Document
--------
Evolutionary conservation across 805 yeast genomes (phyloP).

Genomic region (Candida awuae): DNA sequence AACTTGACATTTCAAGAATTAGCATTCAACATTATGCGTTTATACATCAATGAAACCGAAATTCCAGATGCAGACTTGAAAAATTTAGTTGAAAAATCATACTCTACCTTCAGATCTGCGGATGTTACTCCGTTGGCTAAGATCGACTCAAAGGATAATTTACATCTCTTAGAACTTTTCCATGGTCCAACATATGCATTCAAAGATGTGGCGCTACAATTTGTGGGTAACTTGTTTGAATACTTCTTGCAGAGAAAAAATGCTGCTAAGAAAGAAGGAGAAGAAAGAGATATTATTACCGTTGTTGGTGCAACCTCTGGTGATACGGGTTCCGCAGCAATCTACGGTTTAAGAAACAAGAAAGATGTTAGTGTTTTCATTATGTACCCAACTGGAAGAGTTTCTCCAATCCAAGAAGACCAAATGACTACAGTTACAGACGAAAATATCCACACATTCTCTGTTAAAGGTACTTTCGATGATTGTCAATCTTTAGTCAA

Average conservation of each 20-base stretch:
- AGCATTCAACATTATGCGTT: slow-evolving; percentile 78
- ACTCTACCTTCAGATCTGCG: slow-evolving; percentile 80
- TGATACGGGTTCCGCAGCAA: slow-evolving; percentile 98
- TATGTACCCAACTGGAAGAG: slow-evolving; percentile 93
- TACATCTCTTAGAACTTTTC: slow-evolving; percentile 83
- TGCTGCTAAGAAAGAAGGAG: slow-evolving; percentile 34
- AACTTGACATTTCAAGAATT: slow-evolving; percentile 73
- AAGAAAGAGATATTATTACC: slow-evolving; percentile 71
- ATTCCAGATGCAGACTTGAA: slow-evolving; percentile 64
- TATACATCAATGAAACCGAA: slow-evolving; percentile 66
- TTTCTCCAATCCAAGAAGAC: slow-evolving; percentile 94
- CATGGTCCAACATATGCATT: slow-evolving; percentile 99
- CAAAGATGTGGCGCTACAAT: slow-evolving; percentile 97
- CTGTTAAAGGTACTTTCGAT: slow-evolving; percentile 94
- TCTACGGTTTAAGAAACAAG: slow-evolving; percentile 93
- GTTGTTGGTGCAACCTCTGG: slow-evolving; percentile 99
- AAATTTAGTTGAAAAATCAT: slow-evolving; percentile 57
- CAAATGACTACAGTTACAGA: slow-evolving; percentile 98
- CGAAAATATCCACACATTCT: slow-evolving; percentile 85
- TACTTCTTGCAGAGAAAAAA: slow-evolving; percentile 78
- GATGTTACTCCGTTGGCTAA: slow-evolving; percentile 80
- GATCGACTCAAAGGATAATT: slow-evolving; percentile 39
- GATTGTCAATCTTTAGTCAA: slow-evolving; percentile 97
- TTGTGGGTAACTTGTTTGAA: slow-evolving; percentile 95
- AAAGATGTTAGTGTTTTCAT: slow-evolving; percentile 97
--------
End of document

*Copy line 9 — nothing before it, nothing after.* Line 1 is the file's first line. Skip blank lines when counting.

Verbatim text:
- TGCTGCTAAGAAAGAAGGAG: slow-evolving; percentile 34